Submitted to: Ecological Entomology
Publication Type: Peer Reviewed Journal
Publication Acceptance Date: March 30, 2010
Publication Date: May 13, 2010
Citation: Tipping, P.W., Martin, M.R., Bauer, L., Center, T.D. 2010. Asymmetric impacts of two herbivore ecotypes on similar host plants . Ecological Entomology, Vol. 35, Issue 4, pp. 469-476. Interpretive Summary: The weevil Cyrtobagous salviniae feeds on a number of different species of Salvinia, which are exotic floating ferns. Two weevil ecotypes (Brazil and Florida) were evaluated on Salvinia molesta (giant salvinia) and S. minima (common salvinia) biomass production, coverage, and nutrient dynamics in a series of laboratory and outdoor tank experiments. In the laboratory, feeding by the larger-sized Brazil ecotype reduced the biomass production of the larger S. molesta by 25.9% but not that of the smaller S. minima, which increased 33.2%. Herbivory by the smaller-sized Florida C. salviniae ecotype reduced S. minima biomass by 65.4% and S. molesta biomass by 84.9% in an outdoor experiment. Another series of outdoor studies with both herbivore ecotypes on both plant species found that, in general, the smaller Florida ecotype impacted both Salvinia species more than did the larger Brazil ecotype. For example, feeding by the Florida ecotype reduced S. minima biomass by 78.1% and S. molesta by 89.8% while the Brazil ecotype reduced S. minima biomass by 43.7% and S. molesta by 52.5%. Herbivory also accelerated nutrient cycling, especially when plants were attacked by the Florida ecotype.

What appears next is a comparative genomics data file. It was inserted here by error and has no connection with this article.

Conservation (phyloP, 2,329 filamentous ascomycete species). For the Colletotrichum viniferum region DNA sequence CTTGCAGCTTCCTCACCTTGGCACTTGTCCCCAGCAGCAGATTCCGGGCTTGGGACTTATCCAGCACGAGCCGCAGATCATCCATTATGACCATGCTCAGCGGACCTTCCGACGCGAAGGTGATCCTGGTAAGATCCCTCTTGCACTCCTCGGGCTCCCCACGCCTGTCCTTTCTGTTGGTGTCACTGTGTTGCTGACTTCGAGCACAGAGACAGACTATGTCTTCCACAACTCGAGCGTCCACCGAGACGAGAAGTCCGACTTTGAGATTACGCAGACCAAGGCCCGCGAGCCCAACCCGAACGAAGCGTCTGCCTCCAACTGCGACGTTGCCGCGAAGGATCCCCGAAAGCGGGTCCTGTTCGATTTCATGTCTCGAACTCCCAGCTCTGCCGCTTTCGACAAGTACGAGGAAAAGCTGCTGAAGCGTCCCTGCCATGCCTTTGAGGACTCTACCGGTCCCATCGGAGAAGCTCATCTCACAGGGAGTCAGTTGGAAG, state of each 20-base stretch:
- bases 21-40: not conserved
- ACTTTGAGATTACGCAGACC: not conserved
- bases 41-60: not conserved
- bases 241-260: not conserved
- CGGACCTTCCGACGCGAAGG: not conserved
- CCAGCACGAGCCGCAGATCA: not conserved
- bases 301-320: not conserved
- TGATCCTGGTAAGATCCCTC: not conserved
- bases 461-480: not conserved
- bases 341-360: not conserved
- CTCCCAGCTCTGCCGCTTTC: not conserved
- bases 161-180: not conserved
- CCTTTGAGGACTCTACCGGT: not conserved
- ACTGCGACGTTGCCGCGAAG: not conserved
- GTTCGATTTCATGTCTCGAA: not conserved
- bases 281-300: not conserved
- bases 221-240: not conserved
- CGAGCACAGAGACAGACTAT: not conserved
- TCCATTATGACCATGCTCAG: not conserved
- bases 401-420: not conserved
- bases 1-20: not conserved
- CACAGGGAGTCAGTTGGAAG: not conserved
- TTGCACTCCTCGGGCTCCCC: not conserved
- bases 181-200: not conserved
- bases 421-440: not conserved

Technical Abstract: Ecotypes may arise following allopatric separation from source populations. The simultaneous transfer of an exotic plant to a novel environment, along with its stenophagous herbivore, may complicate more traditional patterns of divergence from the plant and insect source populations. We evaluated herbivory effects by two Cyrtobagous salviniae ecotypes on two species of Salvinia: the larger S. molesta and the smaller S. minima. Evaluations were based on biomass production, coverage, and nutrient dynamics in a series of laboratory and outdoor tank experiments. In general, the smaller Florida ecotype of C. salviniae impacted both Salvinia species more than the larger Brazil ecotype. In one experiment, herbivory by the Florida ecotype reduced S. minima biomass by 65.4% and S. molesta biomass by 84.9%. Other experiments produced similar results with ecotype effects on biomass, mean relative growth rate, plant cover, and the number of damaged buds. Herbivory, especially by the Florida ecotype, also accelerated nutrient cycling. The smaller size of the Florida ecotype may be adaptive by allowing maximal exploitation of host plants via internal larval feeding which presumably reduces predation risk while increasing damage to the plant. The overall asymmetry in plant responses to ecotype herbivory appears to be complementary and size dependent.